Jolene studied the neighbors’ line of acacia trees from her kitchen window in the Berkeley hills—giant weeds planted for the sole purpose of busting her view. Somewhere behind them the San Francisco Bay lazed between the myriad cities that nested on the surrounding hills, the late sky awash in yellow and lavender.
She looked down at the box of three-inch copper nails on the counter, a cash-purchase from a hardware store on Telegraph Avenue. Once in the trees they’d green over with oxidization and poison the sap that traveled the trunks.
No more, old gal, she said. This ain’t you.
It was the neighbors’ designer dog that started it, barking through the day until she’d trained it with a dog whistle. First came accusations of animal abuse, then the spite trees with their flourishing cancer of dusty leaves.
Through the thinner, lower branches, the luff of a curtain in the house downhill caught her eye. The neighbor stood hazed behind a screen, her arms crossed.
Oh darlin, Jolene said, you best mind the mama wasp.
This woman and her husband were the typical Berkeley couple—him, a software engineer, an egghead, and not the problem. Her, a trust-fund baby who wore shoes with individual toe pockets, aggressive with her cart in the grocery market and yet a life coach and meditation teacher at the downtown YMCA, continuing the long Berkeley tradition of subscribing to ideals of peace and love while treating neighbors like crap. Jolene was a Texas girl, originally, and saw through the disorientation of the California sunshine.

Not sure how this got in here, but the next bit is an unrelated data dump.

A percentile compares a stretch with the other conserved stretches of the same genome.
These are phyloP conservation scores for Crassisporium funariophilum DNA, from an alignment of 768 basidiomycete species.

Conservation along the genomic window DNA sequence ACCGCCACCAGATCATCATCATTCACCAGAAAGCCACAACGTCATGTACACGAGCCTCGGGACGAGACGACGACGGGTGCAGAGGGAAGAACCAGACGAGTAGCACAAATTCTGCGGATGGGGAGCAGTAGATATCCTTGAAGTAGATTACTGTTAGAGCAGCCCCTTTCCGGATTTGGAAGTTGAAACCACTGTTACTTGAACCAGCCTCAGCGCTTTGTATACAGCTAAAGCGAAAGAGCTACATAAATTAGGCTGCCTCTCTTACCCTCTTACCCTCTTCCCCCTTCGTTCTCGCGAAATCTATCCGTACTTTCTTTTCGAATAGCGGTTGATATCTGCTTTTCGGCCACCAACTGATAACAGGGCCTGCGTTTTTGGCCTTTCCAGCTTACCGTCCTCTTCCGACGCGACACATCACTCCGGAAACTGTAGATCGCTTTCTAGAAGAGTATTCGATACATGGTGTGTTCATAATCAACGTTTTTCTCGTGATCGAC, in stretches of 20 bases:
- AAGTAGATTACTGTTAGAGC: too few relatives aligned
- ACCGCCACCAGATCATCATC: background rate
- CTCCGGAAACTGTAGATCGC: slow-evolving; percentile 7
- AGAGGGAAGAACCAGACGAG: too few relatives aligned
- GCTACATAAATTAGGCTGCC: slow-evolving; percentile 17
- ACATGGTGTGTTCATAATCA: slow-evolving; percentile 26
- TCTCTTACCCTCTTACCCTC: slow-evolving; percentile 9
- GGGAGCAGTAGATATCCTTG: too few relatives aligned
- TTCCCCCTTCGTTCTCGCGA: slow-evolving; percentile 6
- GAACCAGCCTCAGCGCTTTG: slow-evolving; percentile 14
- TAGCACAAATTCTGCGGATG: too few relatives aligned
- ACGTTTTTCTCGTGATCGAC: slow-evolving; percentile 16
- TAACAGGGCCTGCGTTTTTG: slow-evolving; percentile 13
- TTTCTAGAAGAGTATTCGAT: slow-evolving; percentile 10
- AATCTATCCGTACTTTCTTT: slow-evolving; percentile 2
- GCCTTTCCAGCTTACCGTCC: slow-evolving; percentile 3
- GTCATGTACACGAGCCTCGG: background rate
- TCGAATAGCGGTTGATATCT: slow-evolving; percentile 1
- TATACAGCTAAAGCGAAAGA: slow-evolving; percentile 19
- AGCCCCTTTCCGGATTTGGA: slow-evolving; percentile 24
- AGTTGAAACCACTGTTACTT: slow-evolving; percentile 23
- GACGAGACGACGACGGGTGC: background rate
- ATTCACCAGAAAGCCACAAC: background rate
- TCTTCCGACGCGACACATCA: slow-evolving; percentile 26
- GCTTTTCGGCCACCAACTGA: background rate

Jolene picked one of the copper nails from the box—a horseshoe nail in the shape of a miniature railroad tie—and tested the bite of its tip against her finger.
Her two-pound claw hammer rested in the garage, and she made it halfway across the room when a gold locket at her breastbone, cold and hard, reminded her of its own weight and being. It’d hung there since Jolene’s days growing up on the plateau west of San Antonio, salvaged from the last time she’d warred with a neighbor.
You ain’t got a chance, Wallace Rayburn told her. Lucille is taller than you, faster than you and, hell, she’s prettier than you.
Wallace Rayburn and his friends sat on a wood bench they’d dragged beside the long jump pit, their cowboy hats tipped low, the bands darkened with grease. Beyond the boys and the chain link fence at their backs, the country stretched flat for two hundred miles through West Texas. The seven-year drought that calcified the Edwards Plateau had just ended, but the damage had been done. The savannah was littered with the skulls of fallen steer, a kick away from powder, and miles of barbed wire fence hung across the country, all meaningless. Half the ranchers had left for towns elsewhere, and there weren’t enough boys to field a high school football team. Because no self-respecting male would deign to run track and field, the boys of Eremite, Texas spent that afternoon in March watching two girls gun for berths in the state long jump competition.
Girl, ain’t you listenin? You look fat in them britches.
Jolene was stocky, but fat wasn’t in her self-concept. She flicked a look over the boy’s western shirt, with its blue-bonnet print and pearl buttons. Now Wally, she said, you know that piano man, Liberace? His estate called, and they want the man’s shirt back.